Discussion: Mrs. Winkler cannot understand the danger and does not remember the warnings to stay out of the elevator. One solution is to alter the environment. Move Mrs. Winkler to a place where she cannot see or hear the elevator. Try to determine the reason for her wandering. Review medications to make sure wandering is not the result of medication side effects, over-medicating, or drug interactions. People wander out of habit and because they are restless, bored, or, disoriented. Use the following suggestions to keep Mrs. Winkler out of the elevator:
Rummaging and hoarding refer to behaviors in which a person gathers, hides, or puts away items in a secretive and guarded manner. These actions are considered a type of obsessive-compulsive behavior. Rummaging and hoarding are not necessarily dangerous or unsafe but they can be frustrating for caregivers, residents, and family members.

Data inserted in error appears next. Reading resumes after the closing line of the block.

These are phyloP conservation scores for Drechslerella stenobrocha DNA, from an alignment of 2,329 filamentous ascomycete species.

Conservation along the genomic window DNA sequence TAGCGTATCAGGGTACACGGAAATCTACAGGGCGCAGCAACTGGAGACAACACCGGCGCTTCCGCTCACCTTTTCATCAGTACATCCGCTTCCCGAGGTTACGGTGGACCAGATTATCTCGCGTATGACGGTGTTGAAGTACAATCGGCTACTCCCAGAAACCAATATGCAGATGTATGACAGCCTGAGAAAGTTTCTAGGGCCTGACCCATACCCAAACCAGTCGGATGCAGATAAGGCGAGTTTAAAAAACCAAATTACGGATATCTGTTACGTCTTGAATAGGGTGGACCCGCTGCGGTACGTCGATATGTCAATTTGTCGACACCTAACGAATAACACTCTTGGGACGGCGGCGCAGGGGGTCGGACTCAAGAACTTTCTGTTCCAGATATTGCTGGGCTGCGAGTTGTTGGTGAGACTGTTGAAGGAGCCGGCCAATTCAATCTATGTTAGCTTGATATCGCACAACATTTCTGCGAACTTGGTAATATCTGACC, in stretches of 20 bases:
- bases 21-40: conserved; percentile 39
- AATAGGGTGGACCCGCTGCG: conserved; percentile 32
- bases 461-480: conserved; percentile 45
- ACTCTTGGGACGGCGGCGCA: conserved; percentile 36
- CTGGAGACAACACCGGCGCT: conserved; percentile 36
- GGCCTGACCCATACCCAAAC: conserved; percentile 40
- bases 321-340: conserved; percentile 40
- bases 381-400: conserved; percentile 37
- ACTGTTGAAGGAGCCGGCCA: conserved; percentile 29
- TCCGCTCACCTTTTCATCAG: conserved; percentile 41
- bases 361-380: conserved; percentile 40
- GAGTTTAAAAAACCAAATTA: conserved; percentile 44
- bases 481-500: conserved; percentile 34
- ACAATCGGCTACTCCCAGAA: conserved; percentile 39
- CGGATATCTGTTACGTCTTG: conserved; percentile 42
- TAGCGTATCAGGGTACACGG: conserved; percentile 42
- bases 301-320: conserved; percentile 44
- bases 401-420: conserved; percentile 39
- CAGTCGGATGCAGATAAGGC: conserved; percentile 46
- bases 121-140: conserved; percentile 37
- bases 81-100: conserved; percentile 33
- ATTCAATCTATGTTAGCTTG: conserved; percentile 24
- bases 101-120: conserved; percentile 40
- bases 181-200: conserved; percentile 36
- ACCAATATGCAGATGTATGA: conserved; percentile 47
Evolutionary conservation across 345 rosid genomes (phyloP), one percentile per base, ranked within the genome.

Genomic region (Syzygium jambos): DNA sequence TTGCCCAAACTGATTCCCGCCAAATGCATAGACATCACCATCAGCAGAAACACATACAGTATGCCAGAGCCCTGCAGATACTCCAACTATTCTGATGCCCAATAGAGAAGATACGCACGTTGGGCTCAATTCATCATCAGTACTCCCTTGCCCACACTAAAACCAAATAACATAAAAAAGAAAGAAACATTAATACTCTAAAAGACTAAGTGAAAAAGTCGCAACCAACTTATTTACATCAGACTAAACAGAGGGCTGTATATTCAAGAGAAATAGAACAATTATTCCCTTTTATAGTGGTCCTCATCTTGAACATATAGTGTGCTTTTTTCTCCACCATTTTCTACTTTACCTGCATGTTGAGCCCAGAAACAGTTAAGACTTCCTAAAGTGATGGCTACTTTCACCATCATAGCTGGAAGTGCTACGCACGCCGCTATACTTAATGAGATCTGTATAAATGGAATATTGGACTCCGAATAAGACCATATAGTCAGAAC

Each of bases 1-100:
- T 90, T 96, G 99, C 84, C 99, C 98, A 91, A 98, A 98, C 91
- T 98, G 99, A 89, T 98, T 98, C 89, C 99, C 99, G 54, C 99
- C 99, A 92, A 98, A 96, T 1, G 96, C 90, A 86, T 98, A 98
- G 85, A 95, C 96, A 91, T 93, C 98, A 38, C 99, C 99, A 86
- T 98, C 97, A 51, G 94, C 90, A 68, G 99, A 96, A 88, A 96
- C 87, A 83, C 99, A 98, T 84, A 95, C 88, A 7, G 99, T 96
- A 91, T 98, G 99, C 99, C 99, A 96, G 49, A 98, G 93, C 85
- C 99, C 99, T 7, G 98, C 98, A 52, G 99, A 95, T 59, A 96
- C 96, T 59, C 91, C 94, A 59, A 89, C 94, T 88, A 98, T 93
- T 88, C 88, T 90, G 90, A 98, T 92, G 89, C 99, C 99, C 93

In people with dementia, hoarding can arise due to lack of control, a fear of losing money or possessions, the need to “save for a rainy day,” confusion, or simply to have something to do. Hoarding is associated with insecurity and anger and may be an attempt to hold onto possessions and memories from the past. Confusion can lead to rummaging through another person’s belongings, which can be particularly frustrating for neighboring residents.
Cognitive changes can contribute to the impulse to rummage and hoard. People may obsess about something they think has been misplaced. They may have a fear of being robbed or feel a need to protect their own possessions. Rummaging through familiar items may create a sense of safety and security.